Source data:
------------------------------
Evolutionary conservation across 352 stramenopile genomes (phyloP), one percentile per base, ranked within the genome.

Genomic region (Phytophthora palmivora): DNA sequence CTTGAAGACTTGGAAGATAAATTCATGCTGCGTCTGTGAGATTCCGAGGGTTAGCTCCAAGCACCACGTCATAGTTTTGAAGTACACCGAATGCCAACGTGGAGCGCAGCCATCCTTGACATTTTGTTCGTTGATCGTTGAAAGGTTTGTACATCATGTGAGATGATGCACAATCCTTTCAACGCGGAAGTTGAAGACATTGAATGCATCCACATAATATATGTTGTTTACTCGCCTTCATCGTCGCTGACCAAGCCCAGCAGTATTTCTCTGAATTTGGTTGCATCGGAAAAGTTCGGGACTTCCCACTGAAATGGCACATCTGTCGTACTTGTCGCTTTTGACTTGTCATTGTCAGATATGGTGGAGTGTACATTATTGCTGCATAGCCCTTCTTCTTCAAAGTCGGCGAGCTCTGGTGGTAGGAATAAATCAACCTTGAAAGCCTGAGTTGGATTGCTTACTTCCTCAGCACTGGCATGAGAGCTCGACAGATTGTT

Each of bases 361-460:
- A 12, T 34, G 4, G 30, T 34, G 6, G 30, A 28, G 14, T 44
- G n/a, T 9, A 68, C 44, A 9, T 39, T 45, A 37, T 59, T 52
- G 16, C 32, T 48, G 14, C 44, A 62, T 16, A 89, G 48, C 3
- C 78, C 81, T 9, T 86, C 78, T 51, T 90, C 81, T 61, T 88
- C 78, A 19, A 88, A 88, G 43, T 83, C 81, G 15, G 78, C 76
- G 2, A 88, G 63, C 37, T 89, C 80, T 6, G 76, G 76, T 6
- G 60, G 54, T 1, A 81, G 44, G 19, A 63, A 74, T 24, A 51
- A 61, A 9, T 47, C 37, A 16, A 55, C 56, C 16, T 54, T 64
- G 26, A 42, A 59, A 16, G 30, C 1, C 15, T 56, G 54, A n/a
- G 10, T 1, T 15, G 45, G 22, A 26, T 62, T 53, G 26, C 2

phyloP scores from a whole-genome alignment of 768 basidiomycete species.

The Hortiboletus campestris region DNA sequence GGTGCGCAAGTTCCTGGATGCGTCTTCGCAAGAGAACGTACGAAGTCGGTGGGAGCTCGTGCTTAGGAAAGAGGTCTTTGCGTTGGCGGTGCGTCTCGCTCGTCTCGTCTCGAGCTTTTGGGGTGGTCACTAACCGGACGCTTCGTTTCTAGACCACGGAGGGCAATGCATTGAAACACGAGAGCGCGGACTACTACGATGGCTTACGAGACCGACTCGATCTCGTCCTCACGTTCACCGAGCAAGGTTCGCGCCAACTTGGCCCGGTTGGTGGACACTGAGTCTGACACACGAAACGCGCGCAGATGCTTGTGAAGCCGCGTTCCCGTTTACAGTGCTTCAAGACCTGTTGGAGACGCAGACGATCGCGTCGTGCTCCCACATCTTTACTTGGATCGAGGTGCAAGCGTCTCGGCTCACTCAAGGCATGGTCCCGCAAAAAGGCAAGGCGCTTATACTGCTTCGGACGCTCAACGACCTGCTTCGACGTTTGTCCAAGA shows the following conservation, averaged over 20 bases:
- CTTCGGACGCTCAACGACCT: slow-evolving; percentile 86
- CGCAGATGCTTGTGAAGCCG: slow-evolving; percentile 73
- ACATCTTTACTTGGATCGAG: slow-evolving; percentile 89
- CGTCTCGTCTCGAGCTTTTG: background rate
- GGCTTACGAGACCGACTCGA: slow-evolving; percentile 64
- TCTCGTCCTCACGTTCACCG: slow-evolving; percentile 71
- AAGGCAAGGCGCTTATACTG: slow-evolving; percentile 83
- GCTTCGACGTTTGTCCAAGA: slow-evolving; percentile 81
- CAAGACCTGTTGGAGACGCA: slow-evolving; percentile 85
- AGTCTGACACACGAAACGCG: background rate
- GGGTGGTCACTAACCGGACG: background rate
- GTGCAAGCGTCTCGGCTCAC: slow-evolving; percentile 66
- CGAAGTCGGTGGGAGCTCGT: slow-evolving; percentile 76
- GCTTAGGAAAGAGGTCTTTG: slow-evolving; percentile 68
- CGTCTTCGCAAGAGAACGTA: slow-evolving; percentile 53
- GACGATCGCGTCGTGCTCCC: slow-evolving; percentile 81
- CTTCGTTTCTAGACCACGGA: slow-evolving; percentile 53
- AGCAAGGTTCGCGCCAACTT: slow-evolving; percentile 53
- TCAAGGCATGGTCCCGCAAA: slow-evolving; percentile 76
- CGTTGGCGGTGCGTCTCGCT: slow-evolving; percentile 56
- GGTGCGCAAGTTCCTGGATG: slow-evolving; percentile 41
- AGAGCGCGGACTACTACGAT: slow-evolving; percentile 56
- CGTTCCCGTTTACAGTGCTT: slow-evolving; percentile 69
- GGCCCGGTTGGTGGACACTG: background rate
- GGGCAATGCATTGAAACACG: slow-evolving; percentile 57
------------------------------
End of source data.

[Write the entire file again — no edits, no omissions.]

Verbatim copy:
Evolutionary conservation across 352 stramenopile genomes (phyloP), one percentile per base, ranked within the genome.

Genomic region (Phytophthora palmivora): DNA sequence CTTGAAGACTTGGAAGATAAATTCATGCTGCGTCTGTGAGATTCCGAGGGTTAGCTCCAAGCACCACGTCATAGTTTTGAAGTACACCGAATGCCAACGTGGAGCGCAGCCATCCTTGACATTTTGTTCGTTGATCGTTGAAAGGTTTGTACATCATGTGAGATGATGCACAATCCTTTCAACGCGGAAGTTGAAGACATTGAATGCATCCACATAATATATGTTGTTTACTCGCCTTCATCGTCGCTGACCAAGCCCAGCAGTATTTCTCTGAATTTGGTTGCATCGGAAAAGTTCGGGACTTCCCACTGAAATGGCACATCTGTCGTACTTGTCGCTTTTGACTTGTCATTGTCAGATATGGTGGAGTGTACATTATTGCTGCATAGCCCTTCTTCTTCAAAGTCGGCGAGCTCTGGTGGTAGGAATAAATCAACCTTGAAAGCCTGAGTTGGATTGCTTACTTCCTCAGCACTGGCATGAGAGCTCGACAGATTGTT

Each of bases 361-460:
- A 12, T 34, G 4, G 30, T 34, G 6, G 30, A 28, G 14, T 44
- G n/a, T 9, A 68, C 44, A 9, T 39, T 45, A 37, T 59, T 52
- G 16, C 32, T 48, G 14, C 44, A 62, T 16, A 89, G 48, C 3
- C 78, C 81, T 9, T 86, C 78, T 51, T 90, C 81, T 61, T 88
- C 78, A 19, A 88, A 88, G 43, T 83, C 81, G 15, G 78, C 76
- G 2, A 88, G 63, C 37, T 89, C 80, T 6, G 76, G 76, T 6
- G 60, G 54, T 1, A 81, G 44, G 19, A 63, A 74, T 24, A 51
- A 61, A 9, T 47, C 37, A 16, A 55, C 56, C 16, T 54, T 64
- G 26, A 42, A 59, A 16, G 30, C 1, C 15, T 56, G 54, A n/a
- G 10, T 1, T 15, G 45, G 22, A 26, T 62, T 53, G 26, C 2

phyloP scores from a whole-genome alignment of 768 basidiomycete species.

The Hortiboletus campestris region DNA sequence GGTGCGCAAGTTCCTGGATGCGTCTTCGCAAGAGAACGTACGAAGTCGGTGGGAGCTCGTGCTTAGGAAAGAGGTCTTTGCGTTGGCGGTGCGTCTCGCTCGTCTCGTCTCGAGCTTTTGGGGTGGTCACTAACCGGACGCTTCGTTTCTAGACCACGGAGGGCAATGCATTGAAACACGAGAGCGCGGACTACTACGATGGCTTACGAGACCGACTCGATCTCGTCCTCACGTTCACCGAGCAAGGTTCGCGCCAACTTGGCCCGGTTGGTGGACACTGAGTCTGACACACGAAACGCGCGCAGATGCTTGTGAAGCCGCGTTCCCGTTTACAGTGCTTCAAGACCTGTTGGAGACGCAGACGATCGCGTCGTGCTCCCACATCTTTACTTGGATCGAGGTGCAAGCGTCTCGGCTCACTCAAGGCATGGTCCCGCAAAAAGGCAAGGCGCTTATACTGCTTCGGACGCTCAACGACCTGCTTCGACGTTTGTCCAAGA shows the following conservation, averaged over 20 bases:
- CTTCGGACGCTCAACGACCT: slow-evolving; percentile 86
- CGCAGATGCTTGTGAAGCCG: slow-evolving; percentile 73
- ACATCTTTACTTGGATCGAG: slow-evolving; percentile 89
- CGTCTCGTCTCGAGCTTTTG: background rate
- GGCTTACGAGACCGACTCGA: slow-evolving; percentile 64
- TCTCGTCCTCACGTTCACCG: slow-evolving; percentile 71
- AAGGCAAGGCGCTTATACTG: slow-evolving; percentile 83
- GCTTCGACGTTTGTCCAAGA: slow-evolving; percentile 81
- CAAGACCTGTTGGAGACGCA: slow-evolving; percentile 85
- AGTCTGACACACGAAACGCG: background rate
- GGGTGGTCACTAACCGGACG: background rate
- GTGCAAGCGTCTCGGCTCAC: slow-evolving; percentile 66
- CGAAGTCGGTGGGAGCTCGT: slow-evolving; percentile 76
- GCTTAGGAAAGAGGTCTTTG: slow-evolving; percentile 68
- CGTCTTCGCAAGAGAACGTA: slow-evolving; percentile 53
- GACGATCGCGTCGTGCTCCC: slow-evolving; percentile 81
- CTTCGTTTCTAGACCACGGA: slow-evolving; percentile 53
- AGCAAGGTTCGCGCCAACTT: slow-evolving; percentile 53
- TCAAGGCATGGTCCCGCAAA: slow-evolving; percentile 76
- CGTTGGCGGTGCGTCTCGCT: slow-evolving; percentile 56
- GGTGCGCAAGTTCCTGGATG: slow-evolving; percentile 41
- AGAGCGCGGACTACTACGAT: slow-evolving; percentile 56
- CGTTCCCGTTTACAGTGCTT: slow-evolving; percentile 69
- GGCCCGGTTGGTGGACACTG: background rate
- GGGCAATGCATTGAAACACG: slow-evolving; percentile 57